In this case, we can compile the 3 source files main.c, hello.c, and world.c separately, but we need all the object files to exist before we can link them together.
(Otherwise, linking main.o will complain about missing references to the functions hello() and world(), while hello.o and world.o both will complain about a missing main() function.)
Anyhow, if we create our Makefile correctly, we don't have to bother about this:
# The executable 'helloworld' depends on all 3 object fileshelloworld: main.o hello.o world.o
cc -o helloworld main.o hello.o world.o# Line starts with TAB!# Build main.o (only requires main.c to exist)main.o: main.c
cc -c main.c# Line starts with TAB!# Build hello.o (only requires hello.c to exist)hello.o: hello.c
cc -c hello.c# Line starts with TAB!# Build world.o (only requires world.c to exist)world.o: world.c
cc -c world.c# Line starts with TAB!# Remove object files, executables (UNIX/Windows), Emacs backup files, and core files
rm -rf *.o helloworld helloworld.exe *~ *.core core# Line starts with TAB!
This Makefile has 5 targets, helloworld, main.o, hello.o, world.o, clean.
To build the application, type
or (as helloworld is the first target)
As we see, the target helloworld has 3 prerequisites, the object files main.o, hello.o, world.o.
If the prerequisites already exist, make just links them together.
But if for example the file hello.o does not exist, make will look for the target hello.o, build it (which in this case means compiling hello.c) before it links the object files together.
To build only the object files, type
make main.o; make hello.o; make world.o
make main.o hello.o world.o
To remove object files and the application executable, Emacs backup files etc., type
As we can see, the target clean has no prerequisites.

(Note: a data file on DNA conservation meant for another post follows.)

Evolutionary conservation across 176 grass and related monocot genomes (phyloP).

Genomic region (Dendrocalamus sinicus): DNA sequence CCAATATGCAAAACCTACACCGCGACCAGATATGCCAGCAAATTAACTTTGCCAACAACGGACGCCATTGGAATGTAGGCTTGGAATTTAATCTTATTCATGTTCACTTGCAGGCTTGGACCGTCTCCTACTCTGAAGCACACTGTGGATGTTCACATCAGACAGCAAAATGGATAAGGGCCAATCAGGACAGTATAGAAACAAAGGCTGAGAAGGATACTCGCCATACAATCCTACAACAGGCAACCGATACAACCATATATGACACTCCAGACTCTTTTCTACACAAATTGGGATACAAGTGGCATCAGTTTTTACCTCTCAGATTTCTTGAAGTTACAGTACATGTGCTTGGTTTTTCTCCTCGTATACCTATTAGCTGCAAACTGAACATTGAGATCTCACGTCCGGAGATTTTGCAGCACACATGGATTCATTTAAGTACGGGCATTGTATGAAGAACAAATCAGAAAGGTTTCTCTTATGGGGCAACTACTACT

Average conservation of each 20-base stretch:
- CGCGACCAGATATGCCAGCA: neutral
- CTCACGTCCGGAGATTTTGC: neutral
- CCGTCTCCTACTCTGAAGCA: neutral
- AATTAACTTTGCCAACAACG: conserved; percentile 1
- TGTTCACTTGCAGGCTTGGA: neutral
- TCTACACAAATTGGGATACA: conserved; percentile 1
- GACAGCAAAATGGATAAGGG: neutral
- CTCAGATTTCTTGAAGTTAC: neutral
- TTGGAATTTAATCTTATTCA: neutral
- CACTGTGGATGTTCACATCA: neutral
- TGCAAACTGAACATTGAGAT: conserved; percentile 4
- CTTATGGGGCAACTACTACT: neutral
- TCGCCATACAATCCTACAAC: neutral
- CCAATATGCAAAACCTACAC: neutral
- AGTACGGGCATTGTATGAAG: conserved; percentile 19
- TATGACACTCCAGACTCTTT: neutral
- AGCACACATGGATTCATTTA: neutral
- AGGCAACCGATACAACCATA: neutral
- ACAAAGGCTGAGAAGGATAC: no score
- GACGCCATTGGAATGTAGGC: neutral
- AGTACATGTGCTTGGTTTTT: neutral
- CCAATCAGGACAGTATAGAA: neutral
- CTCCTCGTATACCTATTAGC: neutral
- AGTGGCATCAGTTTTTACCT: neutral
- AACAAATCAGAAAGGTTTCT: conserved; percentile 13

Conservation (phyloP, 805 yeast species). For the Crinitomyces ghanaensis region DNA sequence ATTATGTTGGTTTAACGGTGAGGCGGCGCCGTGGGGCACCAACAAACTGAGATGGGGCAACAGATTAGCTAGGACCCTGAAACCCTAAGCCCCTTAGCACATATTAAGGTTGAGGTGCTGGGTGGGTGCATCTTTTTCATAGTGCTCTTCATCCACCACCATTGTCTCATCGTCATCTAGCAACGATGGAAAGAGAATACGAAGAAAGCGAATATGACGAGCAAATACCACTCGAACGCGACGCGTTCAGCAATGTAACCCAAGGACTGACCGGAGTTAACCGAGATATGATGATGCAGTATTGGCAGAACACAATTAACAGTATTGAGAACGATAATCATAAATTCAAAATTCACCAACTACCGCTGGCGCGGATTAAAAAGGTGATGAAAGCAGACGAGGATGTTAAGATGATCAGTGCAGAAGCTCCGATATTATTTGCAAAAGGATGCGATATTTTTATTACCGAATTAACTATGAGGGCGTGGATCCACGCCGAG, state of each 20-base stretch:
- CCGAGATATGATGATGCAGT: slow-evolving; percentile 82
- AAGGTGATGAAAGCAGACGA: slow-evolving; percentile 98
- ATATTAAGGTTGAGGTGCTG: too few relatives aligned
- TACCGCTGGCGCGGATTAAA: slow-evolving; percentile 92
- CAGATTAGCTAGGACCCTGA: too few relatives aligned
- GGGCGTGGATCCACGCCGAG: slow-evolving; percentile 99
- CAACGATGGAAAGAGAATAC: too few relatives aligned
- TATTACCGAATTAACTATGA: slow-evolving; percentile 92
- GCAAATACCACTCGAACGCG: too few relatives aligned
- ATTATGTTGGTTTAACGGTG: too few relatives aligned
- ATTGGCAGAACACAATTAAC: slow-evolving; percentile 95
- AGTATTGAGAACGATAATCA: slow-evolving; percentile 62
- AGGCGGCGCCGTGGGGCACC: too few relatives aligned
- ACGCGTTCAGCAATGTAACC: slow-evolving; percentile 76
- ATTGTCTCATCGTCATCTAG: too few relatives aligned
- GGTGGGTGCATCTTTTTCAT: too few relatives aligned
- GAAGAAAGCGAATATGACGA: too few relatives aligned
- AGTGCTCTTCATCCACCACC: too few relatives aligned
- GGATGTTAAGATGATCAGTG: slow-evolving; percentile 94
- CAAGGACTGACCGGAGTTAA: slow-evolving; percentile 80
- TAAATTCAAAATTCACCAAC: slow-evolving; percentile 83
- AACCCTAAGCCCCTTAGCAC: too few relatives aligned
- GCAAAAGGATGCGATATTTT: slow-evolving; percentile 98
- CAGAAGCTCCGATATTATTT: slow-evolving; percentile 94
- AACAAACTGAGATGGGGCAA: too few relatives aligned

No particular file needs to exist to cleanup undesired files, which makes sense.
You can name this target whatever you want, but the common praxis is to use the name clean.
The difference between the target clean and the other targets is that no file exists (nor will be created) with the name clean.
This kind of target is called a phony target.
(As you may have noticed, the target hello in our previous example is also a phony target - there will never exist a file named hello.)
To be sure that a phony target works as expected, it should be marked as .PHONY : target.
Normally a phony target will work anyway, but if a file named clean exists, we may get unexpected results:
Note: make keeps track on source code timestamps and object file timestamps.
If a source code file is newer than an object file (which means it has been modified since last time it was compiled), or the object file does not exist (which means the source code was never compiled), make recompiles the source code, otherwise not.
Make a cleanup.
Build the application. Check the make output.
Build the application a second time. Compare with the previous make output.
Modify one of the source code files.
Build the application a third time. Compare with the previous two make outputs.